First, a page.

Find out what types of Chinese food are gluten-free, how to order at Chinese restaurants, and what to look for on menus.
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If you’re tired of wondering what foods you can enjoy on a gluten-free diet at Chinese restaurants, you’re not alone. With so many breaded foods and options made with soy sauce, there’s a lot of different variables to consider. So whether you have celiac disease or a gluten intolerance, let’s find out what foods you can enjoy and those you’ll want to avoid while being gluten-free.
It can be tricky to find Chinese dishes from restaurants that are gluten-free, but with these tips and strategies, I hope to help you make decisions next time you’re ordering to help you stick with your gluten-free diet.
In this post, we’re going to dive into some tips on finding gluten-free dishes, how to talk to your waiter about your gluten-free needs, and some generally gluten-free safe options.
Is Chinese Food Gluten-free? Does Chinese Food Have Gluten?
For a quick and simple answer, a lot of Chinese dishes and Chinese cuisine is not gluten-free.
There are plenty of places that gluten and gluten-containing wheat flour can show up in many Chinese food dishes, like breading on meats, soy sauce, egg noodles, and all brown sauces like teriyaki, fish sauce, or duck sauce, etc.
You’ll also want to be aware of cross contamination between ingredients that contain gluten and those that don’t, as well as the pots that they’re cooked in.
Unless you are at a Chinese restaurant that specifically shares with its customers that it uses gluten-free ingredients and their food is made in a dedicated gluten-free kitchen, folks with a gluten allergy or need to avoid gluten for their dietary needs should proceed with caution.
If you do happen to find a Chinese restaurant that offers gluten-free ingredients, be sure to find out what flours and thickeners are used. Some folks may not truly understand what “gluten-free” means before marketing themselves that way.
If you get answers like rice flour, tapioca starch, or potato starch for what they use as thickeners or in their noodles or breading, these are all gluten-free ingredients and safe for you to enjoy on a gluten-free diet.
However, that doesn’t mean that there are no options for a gluten-free diet. Let’s go over some tips on what and how to order.
Tips for Ordering Gluten-free Chinese Food
If you have Celiac disease, it will likely be challenging to feel comfortable finding things on the restaurant menu that offers Chinese cuisine that will be safe for you.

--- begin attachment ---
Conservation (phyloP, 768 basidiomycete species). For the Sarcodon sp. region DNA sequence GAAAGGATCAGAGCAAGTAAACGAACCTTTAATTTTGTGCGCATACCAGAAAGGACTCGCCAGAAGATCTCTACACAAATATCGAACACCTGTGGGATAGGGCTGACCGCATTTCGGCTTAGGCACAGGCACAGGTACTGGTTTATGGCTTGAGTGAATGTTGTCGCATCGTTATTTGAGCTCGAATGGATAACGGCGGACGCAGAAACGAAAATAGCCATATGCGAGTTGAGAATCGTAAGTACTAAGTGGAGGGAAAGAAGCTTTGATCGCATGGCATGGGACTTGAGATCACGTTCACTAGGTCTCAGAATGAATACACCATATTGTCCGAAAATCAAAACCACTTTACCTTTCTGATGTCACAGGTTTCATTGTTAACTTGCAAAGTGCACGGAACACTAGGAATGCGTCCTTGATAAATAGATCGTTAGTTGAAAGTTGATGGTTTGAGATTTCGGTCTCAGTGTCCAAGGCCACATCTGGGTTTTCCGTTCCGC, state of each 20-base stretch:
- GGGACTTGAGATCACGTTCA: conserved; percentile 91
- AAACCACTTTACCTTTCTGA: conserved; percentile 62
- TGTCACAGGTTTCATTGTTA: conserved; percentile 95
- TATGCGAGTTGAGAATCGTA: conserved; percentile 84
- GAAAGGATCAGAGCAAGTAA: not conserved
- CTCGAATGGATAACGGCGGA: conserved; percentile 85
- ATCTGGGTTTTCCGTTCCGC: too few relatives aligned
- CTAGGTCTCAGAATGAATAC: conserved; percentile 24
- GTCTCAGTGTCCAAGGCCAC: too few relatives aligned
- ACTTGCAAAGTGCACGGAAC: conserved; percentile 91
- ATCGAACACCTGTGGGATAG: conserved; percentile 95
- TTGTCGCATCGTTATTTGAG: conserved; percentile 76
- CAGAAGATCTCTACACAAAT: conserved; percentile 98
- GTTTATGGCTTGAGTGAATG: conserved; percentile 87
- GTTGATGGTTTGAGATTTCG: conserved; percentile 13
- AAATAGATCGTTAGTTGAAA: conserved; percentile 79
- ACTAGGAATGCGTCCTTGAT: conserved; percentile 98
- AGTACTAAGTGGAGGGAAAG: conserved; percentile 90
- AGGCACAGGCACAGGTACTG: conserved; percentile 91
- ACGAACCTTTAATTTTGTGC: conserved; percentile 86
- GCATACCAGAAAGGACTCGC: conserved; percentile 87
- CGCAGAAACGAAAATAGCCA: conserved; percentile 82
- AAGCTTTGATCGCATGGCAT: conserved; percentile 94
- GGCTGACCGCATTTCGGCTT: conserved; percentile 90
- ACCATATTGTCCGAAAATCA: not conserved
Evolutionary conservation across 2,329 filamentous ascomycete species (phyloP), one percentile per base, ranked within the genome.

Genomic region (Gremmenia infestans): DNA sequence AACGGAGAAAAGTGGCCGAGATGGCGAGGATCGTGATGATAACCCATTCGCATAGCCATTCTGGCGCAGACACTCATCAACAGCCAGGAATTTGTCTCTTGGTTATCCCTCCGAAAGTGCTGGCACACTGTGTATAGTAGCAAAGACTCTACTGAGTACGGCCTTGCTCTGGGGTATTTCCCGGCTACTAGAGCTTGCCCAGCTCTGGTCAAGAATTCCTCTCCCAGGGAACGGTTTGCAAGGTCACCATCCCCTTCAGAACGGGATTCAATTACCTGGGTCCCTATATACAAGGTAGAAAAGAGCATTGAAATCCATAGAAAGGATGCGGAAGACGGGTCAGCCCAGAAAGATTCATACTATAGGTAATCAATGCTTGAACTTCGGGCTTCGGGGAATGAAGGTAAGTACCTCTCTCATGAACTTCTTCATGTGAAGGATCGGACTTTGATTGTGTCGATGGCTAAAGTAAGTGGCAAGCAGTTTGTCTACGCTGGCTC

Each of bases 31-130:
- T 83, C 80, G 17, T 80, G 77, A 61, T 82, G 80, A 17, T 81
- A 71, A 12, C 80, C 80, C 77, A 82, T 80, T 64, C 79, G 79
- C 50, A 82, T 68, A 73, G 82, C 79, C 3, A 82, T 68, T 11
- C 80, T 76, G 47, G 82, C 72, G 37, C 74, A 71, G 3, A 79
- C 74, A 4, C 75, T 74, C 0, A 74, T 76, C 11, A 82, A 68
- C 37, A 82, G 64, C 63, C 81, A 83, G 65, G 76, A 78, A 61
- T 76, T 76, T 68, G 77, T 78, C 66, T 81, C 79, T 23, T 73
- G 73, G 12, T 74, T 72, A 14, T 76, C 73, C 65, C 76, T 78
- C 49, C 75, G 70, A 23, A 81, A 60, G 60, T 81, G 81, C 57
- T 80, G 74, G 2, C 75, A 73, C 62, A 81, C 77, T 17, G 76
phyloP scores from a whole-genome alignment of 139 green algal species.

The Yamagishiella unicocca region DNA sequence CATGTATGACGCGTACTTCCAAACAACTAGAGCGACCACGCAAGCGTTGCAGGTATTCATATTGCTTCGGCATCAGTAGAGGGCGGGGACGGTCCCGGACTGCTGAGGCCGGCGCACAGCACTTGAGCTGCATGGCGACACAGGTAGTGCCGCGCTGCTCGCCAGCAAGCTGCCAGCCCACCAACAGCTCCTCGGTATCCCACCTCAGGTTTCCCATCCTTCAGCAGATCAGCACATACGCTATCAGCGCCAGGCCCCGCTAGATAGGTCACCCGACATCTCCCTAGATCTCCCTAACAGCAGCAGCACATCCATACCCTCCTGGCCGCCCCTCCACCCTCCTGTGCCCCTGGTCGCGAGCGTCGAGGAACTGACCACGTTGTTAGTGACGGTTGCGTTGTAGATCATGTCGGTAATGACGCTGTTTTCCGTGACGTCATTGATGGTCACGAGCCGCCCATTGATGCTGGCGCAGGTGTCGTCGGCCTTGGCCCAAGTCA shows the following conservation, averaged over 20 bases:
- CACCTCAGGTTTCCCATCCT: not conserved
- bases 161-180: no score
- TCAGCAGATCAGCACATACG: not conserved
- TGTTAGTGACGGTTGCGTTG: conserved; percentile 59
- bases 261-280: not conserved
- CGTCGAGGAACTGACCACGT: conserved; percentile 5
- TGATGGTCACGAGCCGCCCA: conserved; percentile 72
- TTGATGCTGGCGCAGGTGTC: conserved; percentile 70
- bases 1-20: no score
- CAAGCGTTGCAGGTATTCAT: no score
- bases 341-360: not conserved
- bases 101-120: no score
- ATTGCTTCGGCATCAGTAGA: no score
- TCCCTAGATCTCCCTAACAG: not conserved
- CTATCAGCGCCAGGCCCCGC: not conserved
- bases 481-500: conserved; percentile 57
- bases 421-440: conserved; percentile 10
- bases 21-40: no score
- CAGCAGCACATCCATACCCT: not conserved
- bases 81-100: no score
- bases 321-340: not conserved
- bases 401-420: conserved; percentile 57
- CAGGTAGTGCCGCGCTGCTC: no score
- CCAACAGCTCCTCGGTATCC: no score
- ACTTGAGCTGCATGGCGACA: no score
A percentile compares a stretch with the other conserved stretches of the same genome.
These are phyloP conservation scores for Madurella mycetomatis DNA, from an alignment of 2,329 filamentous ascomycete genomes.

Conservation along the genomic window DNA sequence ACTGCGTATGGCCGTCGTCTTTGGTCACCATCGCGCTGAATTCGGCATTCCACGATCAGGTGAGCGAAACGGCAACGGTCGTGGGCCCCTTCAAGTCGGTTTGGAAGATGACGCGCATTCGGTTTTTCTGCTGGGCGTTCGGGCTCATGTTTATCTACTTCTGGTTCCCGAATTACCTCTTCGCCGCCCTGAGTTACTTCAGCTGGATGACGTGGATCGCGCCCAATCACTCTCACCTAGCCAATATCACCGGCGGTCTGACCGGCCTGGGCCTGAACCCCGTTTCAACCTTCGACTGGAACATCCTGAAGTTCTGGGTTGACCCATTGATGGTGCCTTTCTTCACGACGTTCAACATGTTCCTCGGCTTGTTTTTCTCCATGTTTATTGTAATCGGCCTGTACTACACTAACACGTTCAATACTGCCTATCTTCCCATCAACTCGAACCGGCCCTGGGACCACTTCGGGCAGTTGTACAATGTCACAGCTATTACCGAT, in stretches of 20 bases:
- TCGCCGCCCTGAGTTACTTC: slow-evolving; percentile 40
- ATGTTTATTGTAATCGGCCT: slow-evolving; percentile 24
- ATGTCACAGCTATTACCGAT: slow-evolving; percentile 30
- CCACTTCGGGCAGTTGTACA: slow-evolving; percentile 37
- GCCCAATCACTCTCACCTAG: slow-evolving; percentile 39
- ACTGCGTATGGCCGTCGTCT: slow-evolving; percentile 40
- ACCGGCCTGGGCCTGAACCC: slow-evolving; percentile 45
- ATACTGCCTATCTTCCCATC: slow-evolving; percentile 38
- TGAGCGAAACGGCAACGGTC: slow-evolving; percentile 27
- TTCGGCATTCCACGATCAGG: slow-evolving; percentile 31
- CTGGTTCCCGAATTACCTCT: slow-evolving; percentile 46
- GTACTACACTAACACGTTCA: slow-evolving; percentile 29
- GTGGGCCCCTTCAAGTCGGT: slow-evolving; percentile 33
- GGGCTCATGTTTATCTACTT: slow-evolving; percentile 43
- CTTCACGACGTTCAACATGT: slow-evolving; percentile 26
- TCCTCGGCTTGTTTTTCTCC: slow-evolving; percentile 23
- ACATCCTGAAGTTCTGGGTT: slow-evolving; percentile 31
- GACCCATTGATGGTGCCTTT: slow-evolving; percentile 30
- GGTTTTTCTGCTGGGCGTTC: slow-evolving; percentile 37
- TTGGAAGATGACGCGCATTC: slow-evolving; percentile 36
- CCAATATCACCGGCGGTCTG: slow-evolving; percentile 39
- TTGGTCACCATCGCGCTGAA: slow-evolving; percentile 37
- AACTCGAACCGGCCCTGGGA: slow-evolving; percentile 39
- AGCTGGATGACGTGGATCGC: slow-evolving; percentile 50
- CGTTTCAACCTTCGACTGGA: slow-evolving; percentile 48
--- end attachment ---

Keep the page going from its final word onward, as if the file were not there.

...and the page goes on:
Chinese restaurants are not going to be a gluten-free eater’s best friend – let’s get that out of the way right away.
However, the good news is that there are some things folks with gluten intolerances can do and things to be aware of to make it not a total disaster.
Here are some things to keep in mind next time you find yourself at a Chinese restaurant.
Bring your own soy sauce
Most Chinese restaurants use a traditional soy sauce made with wheat. You’ll want to avoid dishes made with regular soy sauce and other dark sauces.
You can bring along a bottle of gluten-free tamari soy sauce or coconut aminos to add to the dish after it’s been cooked.
Or offer it to the cooks and ask if they will use this in place of the traditional soy sauce they normally use to make it gluten-free.
Sriracha sauce is gluten-free and combined with gluten-free tamari soy sauce is an excellent sauce on many dishes.
Read on: Is tamari gluten-free?
Read on: Is soy sauce gluten-free?
Read on: Is soy gluten-free?
Read on: Top 5 Gluten-free Soy Sauce Brands
Read on: Is Sriracha gluten-free?
Be aware of dark sauces
Avoid dark sauces on most Chinese dishes, as these often contain gluten and wheat. Fish sauce, duck sauce, oyster sauce, teriyaki sauce, hoisin sauce, etc all contain gluten, unless specific gluten-free brands are used.
Instead ask for simply cooked meat and vegetables or rice and rice noodles or a dish with a “white sauce” made from cornstarch, but no soy or dark sauces.
Read on: Gluten-free Teriyaki Sauce
Read on: Is teriyaki sauce gluten-free?
Read on: Is hoisin sauce gluten-free?
Be wary of sharing dishes at the table
If you’re the only one at the table who needs to eat gluten-free, be aware of the other dishes at the table.
It’s traditional to share dishes among the table when enjoying Chinese food, but be sure to use dedicated spoons for each bowl or dish if others want to share.
This will help prevent gluten from going from one dish into your gluten-free dish, cutting down the opportunity of cross contamination.
Cross Contamination is Almost Guaranteed
I hate to be a Debbie Downer, but the truth of ordering Chinese food is that you’re more than likely going to encounter cross contamination of gluten somewhere along the way.
Even if you can get a dish ordered without soy sauce or dark sauces, and you choose all the right ingredients, cross contamination will likely still happen.
For a dish to be completely gluten-free, you’re going to need a dedicated wok and cooking utensils that haven’t come in contact with other gluten-containing ingredients.